In years past, kindergarten was viewed mainly as a place to develop social skills and get acclimated to formal schooling. Today's kindergarten students face strict academic standards and must enter kindergarten with specific skills to succeed. Kindergarten readiness is determined by much more than meeting an age requirement. Decide if your child is ready by honestly considering whether your child has the cognitive, social, emotional and physical readiness skills needed to enter kindergarten.
Can your child take direction, follow simple directions and focus on an activity for at least 10 minutes at a time? Children should begin school with letter recognition skills and rudimentary phonetic awareness. Read to your child as often as possible to build vocabulary and build listening skills. The National Center for Education Statistics reports that 97 percent of kindergarten teachers think that reading is one of the best ways to give children the skills needed to learn in school. Offer opportunities to explore the world around you. Help build language skills by using descriptive words and talking about new experiences. Foster your child's natural curiosity and encourage questions.
Social development is a key factor in kindergarten readiness. Children who are prepared in all other developmental areas but lack social readiness may benefit from an additional year of preschool before entering kindergarten. Can your child play in a group of children, share toys and express feeling using words? Kindergarten students are not expected to have mature social skills, but should be able to express compassion toward fellow students. Model sharing skills and lavish praise on your child when you notice improvement.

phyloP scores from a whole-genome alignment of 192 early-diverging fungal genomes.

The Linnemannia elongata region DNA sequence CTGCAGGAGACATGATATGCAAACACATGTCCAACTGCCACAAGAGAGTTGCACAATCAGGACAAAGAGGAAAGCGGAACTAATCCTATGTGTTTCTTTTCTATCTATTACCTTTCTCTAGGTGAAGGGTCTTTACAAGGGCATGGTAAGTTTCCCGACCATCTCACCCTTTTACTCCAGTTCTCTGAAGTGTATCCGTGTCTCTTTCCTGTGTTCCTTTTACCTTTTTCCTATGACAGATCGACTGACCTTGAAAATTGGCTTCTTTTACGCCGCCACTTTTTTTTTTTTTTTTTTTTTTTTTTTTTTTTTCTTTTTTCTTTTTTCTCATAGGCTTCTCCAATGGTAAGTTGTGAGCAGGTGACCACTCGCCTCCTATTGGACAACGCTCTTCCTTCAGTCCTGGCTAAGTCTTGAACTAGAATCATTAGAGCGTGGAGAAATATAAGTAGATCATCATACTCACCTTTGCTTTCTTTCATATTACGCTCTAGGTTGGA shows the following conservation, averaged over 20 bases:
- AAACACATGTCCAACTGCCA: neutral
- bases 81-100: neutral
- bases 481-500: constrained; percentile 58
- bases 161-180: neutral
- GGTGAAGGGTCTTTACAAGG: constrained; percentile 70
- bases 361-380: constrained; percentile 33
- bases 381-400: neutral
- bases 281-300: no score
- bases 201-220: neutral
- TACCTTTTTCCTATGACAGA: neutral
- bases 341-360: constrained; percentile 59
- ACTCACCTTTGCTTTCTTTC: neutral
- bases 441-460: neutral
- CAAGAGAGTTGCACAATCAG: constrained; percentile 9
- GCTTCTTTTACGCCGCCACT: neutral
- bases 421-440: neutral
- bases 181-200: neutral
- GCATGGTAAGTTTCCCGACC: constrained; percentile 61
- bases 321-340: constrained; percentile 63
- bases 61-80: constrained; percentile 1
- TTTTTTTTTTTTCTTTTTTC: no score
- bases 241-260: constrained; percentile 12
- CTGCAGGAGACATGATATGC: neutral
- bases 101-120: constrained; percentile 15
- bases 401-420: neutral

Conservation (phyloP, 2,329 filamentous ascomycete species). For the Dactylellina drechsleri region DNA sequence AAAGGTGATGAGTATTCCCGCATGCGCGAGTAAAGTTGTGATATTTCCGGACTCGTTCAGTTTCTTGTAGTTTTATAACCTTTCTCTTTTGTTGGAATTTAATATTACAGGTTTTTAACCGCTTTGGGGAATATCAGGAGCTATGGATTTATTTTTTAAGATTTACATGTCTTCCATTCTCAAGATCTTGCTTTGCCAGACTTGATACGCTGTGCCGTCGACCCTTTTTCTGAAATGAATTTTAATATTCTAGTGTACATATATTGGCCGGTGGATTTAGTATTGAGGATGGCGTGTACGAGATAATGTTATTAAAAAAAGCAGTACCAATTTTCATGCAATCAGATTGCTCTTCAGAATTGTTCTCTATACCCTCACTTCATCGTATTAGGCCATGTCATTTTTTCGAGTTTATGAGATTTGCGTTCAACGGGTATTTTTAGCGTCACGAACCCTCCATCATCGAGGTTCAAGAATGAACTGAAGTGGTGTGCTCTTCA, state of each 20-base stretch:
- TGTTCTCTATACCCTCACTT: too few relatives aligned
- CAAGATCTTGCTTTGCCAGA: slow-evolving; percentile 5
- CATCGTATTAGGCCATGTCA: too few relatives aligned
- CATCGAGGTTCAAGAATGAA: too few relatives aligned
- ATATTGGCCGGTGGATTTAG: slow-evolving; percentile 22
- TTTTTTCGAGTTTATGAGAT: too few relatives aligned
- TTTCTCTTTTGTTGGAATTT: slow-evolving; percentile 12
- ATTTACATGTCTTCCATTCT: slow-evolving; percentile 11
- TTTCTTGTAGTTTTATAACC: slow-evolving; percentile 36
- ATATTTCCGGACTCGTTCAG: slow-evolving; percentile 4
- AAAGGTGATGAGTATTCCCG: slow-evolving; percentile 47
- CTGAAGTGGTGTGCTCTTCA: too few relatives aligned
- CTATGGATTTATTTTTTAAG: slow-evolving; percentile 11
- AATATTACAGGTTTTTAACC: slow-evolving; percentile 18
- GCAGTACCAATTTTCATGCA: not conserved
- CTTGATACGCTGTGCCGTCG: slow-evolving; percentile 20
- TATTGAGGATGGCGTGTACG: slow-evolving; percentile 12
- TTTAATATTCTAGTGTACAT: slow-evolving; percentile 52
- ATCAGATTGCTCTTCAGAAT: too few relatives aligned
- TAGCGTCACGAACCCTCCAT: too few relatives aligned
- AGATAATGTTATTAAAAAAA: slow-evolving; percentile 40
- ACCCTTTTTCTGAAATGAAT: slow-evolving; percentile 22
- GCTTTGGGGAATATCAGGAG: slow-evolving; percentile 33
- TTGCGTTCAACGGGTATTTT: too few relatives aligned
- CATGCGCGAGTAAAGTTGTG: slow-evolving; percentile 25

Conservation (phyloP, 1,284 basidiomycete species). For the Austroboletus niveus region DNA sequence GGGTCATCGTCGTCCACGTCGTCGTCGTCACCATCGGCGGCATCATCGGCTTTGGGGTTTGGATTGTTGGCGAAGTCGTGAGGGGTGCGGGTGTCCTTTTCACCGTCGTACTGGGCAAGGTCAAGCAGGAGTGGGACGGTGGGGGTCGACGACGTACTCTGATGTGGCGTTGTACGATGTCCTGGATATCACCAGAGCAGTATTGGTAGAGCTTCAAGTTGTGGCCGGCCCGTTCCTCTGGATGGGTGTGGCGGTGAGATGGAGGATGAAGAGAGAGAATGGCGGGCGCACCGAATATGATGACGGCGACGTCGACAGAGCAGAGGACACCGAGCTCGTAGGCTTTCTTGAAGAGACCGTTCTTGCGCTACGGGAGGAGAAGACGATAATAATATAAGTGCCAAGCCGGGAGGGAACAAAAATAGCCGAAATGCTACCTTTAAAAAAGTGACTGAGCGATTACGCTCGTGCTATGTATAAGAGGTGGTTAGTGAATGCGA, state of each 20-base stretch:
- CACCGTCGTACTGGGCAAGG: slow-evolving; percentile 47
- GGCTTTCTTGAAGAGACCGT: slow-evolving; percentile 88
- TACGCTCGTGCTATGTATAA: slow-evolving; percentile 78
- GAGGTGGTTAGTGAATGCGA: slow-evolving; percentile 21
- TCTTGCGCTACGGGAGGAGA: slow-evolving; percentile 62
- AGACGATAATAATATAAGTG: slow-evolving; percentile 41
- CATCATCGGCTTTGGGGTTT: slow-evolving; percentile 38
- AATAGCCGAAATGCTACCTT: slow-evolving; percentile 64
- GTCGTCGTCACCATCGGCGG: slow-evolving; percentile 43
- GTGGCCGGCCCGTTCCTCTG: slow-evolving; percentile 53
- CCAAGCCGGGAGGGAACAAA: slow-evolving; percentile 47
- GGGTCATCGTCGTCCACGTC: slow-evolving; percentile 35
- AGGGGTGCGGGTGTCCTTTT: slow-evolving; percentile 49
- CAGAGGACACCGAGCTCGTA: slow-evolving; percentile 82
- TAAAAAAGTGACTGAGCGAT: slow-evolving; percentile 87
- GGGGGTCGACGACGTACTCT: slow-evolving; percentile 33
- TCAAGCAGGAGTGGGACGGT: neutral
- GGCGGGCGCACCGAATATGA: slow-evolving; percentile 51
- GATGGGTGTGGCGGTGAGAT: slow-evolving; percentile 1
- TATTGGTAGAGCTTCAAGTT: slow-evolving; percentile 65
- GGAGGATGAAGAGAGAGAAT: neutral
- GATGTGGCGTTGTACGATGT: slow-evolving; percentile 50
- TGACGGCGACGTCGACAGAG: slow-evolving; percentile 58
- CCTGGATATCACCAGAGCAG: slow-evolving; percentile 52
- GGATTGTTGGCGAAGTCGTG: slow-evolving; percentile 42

Even children who have been in preschool go through a major transition when entering kindergarten. Reading books about kindergarten will help give your child the emotional skills and confidence needed to thrive in school. Prepare your child for school by talking about kindergarten and allow her to express any fears, concerns or excitement she is experiencing. Be sure that your child can tolerate being separated from a parent for several hours at a time. Kindergarten students are expected to have the emotional skills to handle being in a classroom full of students, such as showing patience, impulse control and being kind to friends.
Teach your child to be independent and manage self-care, such as getting dressed, going to the bathroom and putting away personal items. Practice opening up a carton of milk or fastening buttons to help develop small motor skills. Provide scissors to help your child learn to cut. Have writing materials readily available, including markers, pencils, chalk, paints and crayons. Making sure your child gets enough physical activity each day will help with large motor skills.
- National Institute for Early Education Research: Prepared for Kindergarten: What Does “Readiness” Mean?
- Early Childhood and Parenting Collaborative: Kindergarten Entry Skills
- University of Minnesota Extension: Is My Child Ready for Kindergarten
- The Family Center: Skills for Success in Kindergarten
- Leapfrog: Kindergarten: Ready or Not?
- Scholastic: Ready for Kindergarten?
- National Center for Education Statistics: Public School Kindergarten Teachers' View on Children's Readiness for School
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